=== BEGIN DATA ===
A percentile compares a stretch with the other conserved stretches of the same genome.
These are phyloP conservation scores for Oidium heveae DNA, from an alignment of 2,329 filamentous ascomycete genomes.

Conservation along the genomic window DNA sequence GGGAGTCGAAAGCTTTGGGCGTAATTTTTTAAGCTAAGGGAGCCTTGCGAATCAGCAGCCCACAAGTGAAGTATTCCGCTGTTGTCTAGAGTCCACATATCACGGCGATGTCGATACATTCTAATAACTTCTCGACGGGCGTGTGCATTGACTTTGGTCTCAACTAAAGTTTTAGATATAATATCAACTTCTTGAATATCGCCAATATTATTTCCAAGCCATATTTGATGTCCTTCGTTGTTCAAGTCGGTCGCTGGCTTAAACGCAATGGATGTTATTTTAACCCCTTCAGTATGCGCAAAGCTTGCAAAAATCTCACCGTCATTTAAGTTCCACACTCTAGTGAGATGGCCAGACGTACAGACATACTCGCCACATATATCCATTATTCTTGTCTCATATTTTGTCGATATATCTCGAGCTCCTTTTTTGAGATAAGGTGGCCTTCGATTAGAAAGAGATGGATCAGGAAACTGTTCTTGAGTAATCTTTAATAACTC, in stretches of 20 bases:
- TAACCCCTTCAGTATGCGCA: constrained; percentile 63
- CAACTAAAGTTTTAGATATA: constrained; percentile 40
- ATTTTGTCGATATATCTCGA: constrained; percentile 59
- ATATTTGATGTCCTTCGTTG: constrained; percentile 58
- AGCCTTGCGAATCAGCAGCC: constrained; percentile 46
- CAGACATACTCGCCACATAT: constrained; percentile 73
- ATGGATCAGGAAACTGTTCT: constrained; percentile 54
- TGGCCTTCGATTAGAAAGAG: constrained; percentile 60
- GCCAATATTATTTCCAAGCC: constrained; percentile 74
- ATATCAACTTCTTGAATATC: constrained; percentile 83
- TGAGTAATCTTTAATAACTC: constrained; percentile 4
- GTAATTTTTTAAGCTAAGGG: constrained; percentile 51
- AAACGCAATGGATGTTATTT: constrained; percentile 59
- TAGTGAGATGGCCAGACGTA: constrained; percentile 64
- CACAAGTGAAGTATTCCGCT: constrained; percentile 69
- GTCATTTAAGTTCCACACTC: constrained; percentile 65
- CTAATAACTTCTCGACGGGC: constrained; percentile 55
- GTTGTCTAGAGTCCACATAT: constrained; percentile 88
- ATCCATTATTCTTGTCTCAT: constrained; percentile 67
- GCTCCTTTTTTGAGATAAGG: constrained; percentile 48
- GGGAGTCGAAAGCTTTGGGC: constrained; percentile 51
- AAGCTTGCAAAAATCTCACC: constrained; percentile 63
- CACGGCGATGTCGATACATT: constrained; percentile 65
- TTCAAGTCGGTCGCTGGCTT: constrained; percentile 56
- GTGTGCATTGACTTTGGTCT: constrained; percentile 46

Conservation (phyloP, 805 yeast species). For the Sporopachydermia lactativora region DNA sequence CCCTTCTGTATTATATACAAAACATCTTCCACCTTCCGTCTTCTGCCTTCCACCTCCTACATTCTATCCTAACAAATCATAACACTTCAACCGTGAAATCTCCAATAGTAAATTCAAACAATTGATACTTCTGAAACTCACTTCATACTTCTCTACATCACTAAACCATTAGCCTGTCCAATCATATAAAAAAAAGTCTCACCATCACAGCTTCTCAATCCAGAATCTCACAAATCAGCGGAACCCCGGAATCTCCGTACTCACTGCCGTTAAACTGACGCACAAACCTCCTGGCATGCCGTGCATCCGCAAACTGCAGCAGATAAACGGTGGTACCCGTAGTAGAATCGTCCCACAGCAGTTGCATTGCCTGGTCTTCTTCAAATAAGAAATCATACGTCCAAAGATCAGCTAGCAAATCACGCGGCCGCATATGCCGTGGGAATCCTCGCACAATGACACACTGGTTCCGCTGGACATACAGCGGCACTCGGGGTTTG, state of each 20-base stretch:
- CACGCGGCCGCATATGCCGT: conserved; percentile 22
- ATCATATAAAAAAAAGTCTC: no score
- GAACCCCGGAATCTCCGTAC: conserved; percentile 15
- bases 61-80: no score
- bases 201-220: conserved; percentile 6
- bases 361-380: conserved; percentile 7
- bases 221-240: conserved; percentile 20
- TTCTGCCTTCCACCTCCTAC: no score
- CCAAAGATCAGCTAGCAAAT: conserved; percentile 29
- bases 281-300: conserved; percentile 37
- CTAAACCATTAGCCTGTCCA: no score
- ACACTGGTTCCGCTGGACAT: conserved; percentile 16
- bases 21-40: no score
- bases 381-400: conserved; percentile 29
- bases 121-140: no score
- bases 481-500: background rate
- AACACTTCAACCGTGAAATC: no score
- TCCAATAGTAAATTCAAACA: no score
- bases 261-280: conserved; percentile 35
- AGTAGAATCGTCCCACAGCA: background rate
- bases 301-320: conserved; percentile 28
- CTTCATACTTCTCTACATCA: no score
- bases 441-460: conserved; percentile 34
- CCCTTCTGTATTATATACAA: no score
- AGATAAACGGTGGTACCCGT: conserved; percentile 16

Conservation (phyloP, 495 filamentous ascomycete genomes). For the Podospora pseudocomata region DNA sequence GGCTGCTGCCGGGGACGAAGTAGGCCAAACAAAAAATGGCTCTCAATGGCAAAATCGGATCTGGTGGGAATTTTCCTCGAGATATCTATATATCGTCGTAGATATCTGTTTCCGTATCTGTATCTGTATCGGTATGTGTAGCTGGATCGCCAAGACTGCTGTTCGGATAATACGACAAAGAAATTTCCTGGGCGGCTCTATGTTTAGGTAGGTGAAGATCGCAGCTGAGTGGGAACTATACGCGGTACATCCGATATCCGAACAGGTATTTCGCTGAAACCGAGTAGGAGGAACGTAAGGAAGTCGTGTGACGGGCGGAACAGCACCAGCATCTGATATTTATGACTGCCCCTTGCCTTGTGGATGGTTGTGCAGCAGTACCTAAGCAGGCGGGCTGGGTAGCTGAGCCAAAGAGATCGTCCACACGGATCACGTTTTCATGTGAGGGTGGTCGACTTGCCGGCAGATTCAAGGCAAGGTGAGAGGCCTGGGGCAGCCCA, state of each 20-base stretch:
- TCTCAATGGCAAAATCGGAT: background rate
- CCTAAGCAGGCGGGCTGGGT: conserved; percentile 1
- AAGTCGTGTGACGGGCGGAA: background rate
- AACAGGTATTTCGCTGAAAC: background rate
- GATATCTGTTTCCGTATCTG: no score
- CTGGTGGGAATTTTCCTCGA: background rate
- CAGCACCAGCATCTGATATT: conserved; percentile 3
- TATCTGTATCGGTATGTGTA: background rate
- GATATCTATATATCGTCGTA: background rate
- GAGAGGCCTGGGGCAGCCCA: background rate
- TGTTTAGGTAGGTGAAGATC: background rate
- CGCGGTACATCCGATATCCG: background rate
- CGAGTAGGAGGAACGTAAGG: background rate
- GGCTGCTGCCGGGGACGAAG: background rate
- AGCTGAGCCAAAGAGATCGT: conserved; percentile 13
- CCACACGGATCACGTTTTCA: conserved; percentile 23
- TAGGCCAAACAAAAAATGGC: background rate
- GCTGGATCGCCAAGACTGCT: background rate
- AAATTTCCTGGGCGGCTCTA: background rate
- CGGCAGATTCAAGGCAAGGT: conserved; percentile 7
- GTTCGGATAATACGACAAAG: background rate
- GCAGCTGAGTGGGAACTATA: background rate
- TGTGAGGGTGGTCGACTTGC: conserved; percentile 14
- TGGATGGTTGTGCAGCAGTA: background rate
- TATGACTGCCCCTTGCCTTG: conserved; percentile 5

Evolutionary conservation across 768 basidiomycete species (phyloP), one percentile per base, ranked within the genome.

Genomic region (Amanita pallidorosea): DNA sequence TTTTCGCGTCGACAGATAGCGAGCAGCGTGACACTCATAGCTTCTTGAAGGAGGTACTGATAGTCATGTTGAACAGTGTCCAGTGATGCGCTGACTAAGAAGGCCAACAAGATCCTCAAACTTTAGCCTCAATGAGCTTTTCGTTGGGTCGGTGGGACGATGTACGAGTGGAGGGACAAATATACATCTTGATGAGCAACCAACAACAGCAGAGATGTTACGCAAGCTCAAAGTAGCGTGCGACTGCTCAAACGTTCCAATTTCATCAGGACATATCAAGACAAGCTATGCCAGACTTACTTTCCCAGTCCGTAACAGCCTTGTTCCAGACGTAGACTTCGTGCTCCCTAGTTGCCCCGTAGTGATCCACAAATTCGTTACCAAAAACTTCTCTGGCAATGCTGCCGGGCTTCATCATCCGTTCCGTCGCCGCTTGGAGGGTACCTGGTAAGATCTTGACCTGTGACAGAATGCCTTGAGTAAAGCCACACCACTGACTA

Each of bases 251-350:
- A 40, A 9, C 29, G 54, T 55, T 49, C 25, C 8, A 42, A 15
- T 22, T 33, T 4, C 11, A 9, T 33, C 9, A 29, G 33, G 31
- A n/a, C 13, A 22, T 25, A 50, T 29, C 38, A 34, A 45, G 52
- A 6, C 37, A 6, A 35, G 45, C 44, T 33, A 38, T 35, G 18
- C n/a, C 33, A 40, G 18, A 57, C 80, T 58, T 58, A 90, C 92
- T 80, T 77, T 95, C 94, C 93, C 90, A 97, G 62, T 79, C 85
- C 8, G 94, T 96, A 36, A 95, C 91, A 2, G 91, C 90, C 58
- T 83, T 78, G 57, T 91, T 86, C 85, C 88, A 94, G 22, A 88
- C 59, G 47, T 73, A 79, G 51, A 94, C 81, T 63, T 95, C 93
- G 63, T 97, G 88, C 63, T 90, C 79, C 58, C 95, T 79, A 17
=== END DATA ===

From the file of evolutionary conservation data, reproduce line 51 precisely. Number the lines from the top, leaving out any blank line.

- CTTCATACTTCTCTACATCA: no score